The International Research Institute for Climate and Society (IRI) will play a prominent role in the upcoming NYC Climate Week (September 22-28, 2014), including participation in the invitation-only UN Climate Summit, where President Obama is expected to address the gathering of world leaders. Throughout the week, IRI will convene and/or be featured in several high-level events, showcasing almost two decades of experience in climate and applications research designed to enhance societal resilience in the face of climate variability and change. The majority of the work that will be featured by IRI during NYC Climate Week was made possible by the vision and long-term support of NOAA.
Participants in the week’s activities include representatives of government, finance, business, civil society and leaders in the international intellectual community. NOAA’s Climate and Societal Interactions (CSI) program continues to IRI, in partnership with USAID, through the 5-year International Research and Applications Project (IRAP) - a multidisciplinary initiative led by IRI and the University of Arizona.
Dr. Lisa Goddard, IRI Director, will be speaking on the same Panel as John Holdren, Assistant to the President for Science and Technology at the Colloquium on Forests and Climate.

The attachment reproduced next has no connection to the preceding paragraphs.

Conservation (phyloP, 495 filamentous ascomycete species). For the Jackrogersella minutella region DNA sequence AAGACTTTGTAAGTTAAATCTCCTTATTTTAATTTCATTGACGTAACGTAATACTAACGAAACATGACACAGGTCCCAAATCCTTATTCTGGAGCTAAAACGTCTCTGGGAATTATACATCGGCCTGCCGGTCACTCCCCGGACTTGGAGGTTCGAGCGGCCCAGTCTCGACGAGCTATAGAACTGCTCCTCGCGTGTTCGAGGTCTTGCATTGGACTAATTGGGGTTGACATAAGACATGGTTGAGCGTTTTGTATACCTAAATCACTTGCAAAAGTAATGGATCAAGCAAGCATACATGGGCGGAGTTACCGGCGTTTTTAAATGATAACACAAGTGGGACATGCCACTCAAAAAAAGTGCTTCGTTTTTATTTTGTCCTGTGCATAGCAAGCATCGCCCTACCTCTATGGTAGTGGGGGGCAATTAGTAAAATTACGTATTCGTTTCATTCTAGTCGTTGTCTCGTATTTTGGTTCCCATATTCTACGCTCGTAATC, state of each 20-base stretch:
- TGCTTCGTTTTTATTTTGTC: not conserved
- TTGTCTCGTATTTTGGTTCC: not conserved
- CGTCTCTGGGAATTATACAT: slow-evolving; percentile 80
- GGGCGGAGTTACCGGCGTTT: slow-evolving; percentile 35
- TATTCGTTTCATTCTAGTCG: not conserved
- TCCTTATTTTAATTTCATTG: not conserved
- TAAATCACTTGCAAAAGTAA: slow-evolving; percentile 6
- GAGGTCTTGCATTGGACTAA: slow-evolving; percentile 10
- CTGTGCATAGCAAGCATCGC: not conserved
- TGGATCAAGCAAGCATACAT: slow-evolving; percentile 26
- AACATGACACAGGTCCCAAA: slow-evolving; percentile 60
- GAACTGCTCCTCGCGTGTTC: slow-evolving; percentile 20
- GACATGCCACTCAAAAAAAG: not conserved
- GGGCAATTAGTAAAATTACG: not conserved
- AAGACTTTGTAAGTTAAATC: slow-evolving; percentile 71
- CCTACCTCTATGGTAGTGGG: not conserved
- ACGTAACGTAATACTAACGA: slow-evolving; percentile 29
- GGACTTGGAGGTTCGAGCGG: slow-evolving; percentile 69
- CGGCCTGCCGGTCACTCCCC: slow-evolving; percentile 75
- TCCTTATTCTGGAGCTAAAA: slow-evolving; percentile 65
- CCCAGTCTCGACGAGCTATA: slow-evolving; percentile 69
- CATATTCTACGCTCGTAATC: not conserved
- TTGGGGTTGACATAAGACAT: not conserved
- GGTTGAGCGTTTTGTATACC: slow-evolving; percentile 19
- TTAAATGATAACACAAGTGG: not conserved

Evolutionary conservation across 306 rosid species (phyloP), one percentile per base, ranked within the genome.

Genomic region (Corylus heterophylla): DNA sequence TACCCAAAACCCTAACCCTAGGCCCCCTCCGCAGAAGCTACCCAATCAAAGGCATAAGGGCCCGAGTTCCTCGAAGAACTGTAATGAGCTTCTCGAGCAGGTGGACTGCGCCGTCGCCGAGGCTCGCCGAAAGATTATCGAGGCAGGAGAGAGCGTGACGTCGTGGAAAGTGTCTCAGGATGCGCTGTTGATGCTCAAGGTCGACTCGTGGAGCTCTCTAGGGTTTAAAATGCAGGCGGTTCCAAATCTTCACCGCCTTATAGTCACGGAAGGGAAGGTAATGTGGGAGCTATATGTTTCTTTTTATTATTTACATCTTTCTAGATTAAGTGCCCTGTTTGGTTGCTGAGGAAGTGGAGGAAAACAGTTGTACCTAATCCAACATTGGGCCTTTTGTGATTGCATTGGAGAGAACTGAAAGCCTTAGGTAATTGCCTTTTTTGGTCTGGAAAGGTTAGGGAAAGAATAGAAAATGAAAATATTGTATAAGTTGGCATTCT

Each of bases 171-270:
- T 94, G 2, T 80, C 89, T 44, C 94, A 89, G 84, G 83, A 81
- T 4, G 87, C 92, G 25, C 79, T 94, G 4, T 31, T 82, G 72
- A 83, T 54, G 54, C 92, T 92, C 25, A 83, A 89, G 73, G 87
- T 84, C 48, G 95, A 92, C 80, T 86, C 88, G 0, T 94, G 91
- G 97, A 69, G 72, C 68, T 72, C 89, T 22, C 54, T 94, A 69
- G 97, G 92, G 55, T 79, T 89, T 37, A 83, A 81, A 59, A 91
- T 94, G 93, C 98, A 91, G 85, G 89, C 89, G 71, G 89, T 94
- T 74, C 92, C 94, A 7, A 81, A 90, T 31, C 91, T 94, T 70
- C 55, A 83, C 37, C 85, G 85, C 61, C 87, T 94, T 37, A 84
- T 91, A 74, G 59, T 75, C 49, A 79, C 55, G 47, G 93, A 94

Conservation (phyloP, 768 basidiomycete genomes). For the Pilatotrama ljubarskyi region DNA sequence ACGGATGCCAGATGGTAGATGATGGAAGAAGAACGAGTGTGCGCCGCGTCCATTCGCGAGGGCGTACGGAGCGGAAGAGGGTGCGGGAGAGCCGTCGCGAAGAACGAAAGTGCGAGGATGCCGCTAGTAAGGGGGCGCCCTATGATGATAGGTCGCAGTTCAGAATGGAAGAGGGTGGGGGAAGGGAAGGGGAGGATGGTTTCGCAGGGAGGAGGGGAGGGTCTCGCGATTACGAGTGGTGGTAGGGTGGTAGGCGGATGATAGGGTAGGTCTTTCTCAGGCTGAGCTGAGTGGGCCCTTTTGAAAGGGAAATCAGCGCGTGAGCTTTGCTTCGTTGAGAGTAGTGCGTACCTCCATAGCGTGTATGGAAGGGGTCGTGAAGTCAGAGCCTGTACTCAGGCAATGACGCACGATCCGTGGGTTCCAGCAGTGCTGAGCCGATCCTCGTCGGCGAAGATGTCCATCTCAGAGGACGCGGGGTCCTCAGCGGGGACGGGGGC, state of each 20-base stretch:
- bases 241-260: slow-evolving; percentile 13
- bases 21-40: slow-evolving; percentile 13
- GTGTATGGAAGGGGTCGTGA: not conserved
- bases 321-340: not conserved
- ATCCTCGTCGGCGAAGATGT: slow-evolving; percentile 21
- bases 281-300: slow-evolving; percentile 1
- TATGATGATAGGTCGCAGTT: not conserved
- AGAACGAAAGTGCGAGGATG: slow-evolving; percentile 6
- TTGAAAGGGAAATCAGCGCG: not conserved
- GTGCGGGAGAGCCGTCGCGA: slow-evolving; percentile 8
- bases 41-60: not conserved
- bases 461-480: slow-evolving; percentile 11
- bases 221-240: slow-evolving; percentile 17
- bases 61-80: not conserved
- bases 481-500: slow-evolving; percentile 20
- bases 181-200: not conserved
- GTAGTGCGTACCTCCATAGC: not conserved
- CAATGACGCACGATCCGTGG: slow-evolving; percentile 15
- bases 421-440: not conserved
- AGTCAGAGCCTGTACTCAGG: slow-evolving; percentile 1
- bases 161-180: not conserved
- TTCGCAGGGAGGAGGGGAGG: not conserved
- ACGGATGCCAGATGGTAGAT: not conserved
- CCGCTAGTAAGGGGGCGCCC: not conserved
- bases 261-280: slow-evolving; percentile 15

The IRI will convene and/or participate in the following NYC Climate Week events:
To view details about each of these events, visit the IRI Climate Week event page
The IRI was established as a cooperative agreement between NOAA's Climate Program Office and Columbia University. It is part of The Earth Institute, Columbia University, and is located at the Lamont Campus.
Americans’ health, security and economic wellbeing are tied to climate and weather. Every day, we see communities grappling with environmental challenges due to unusual or extreme events related to climate and weather. In 2011, the United States experienced a record high number (14) of climate- and weather-related disasters where overall costs reached or exceeded $1 billion. Combined, these events claimed 670 lives, caused more than 6,000 injuries, and cost $55 billion in damages. Businesses, policy leaders, resource managers and citizens are increasingly asking for information to help them address such challenges.
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